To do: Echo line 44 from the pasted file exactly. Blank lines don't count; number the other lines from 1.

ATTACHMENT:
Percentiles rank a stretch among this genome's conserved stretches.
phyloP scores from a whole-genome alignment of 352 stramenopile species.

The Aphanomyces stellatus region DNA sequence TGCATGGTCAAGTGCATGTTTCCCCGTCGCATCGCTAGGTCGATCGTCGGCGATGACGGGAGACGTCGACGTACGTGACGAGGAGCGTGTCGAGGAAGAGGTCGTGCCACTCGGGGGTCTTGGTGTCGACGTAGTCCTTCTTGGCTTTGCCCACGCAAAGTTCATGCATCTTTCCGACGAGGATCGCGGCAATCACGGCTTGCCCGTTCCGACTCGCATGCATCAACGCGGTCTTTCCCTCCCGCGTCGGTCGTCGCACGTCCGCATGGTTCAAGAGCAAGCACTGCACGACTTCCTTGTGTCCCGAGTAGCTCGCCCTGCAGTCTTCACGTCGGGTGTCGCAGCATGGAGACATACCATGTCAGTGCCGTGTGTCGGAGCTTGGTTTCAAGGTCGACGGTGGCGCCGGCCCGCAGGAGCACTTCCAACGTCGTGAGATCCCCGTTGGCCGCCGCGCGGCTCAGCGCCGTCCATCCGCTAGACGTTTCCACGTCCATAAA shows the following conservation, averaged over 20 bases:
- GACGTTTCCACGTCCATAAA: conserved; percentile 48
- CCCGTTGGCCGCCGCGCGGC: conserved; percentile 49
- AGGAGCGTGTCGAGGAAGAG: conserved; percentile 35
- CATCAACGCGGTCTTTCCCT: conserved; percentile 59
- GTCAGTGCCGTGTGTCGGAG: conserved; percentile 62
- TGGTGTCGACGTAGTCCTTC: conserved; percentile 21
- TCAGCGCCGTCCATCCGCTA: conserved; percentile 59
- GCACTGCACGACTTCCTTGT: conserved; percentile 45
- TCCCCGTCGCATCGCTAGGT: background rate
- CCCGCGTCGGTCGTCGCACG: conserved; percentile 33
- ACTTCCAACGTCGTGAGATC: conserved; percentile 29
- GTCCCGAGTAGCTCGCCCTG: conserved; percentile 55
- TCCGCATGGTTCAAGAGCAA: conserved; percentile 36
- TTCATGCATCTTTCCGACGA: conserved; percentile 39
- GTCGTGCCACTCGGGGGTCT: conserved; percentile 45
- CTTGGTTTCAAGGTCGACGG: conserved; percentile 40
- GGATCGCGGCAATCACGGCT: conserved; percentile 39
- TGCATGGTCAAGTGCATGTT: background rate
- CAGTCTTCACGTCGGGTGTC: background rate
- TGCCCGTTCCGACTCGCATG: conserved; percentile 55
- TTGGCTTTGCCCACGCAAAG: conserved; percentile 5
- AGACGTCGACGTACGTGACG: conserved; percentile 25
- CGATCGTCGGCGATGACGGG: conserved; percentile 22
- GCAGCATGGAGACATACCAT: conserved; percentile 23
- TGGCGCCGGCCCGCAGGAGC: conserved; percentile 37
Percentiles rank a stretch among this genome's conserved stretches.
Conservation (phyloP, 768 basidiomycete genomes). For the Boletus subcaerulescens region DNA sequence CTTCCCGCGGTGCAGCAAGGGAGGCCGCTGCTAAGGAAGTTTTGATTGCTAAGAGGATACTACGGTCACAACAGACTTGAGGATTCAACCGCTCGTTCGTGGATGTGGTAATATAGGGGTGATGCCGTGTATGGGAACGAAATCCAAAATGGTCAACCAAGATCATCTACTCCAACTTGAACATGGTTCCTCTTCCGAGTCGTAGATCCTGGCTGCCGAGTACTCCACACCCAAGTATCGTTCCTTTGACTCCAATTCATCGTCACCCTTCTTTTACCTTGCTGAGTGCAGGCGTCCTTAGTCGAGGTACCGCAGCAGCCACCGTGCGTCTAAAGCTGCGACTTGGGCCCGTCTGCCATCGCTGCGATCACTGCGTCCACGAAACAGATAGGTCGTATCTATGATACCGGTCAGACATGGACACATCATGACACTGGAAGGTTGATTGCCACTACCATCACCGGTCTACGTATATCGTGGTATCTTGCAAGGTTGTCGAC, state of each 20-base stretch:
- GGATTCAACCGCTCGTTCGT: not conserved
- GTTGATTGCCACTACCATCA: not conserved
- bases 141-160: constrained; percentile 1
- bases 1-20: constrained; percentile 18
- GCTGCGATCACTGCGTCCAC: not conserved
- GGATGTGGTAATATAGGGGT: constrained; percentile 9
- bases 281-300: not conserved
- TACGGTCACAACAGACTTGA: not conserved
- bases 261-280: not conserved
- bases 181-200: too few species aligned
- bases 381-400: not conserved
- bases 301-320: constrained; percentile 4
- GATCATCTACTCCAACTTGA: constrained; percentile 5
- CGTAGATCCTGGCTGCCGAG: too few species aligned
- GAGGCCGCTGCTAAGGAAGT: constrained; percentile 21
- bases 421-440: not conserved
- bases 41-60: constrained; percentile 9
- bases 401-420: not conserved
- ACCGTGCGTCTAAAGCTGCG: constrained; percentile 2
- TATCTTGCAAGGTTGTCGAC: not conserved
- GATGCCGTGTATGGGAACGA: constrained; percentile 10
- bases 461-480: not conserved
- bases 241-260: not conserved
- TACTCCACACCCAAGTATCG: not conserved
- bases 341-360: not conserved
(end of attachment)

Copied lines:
- CGTAGATCCTGGCTGCCGAG: too few species aligned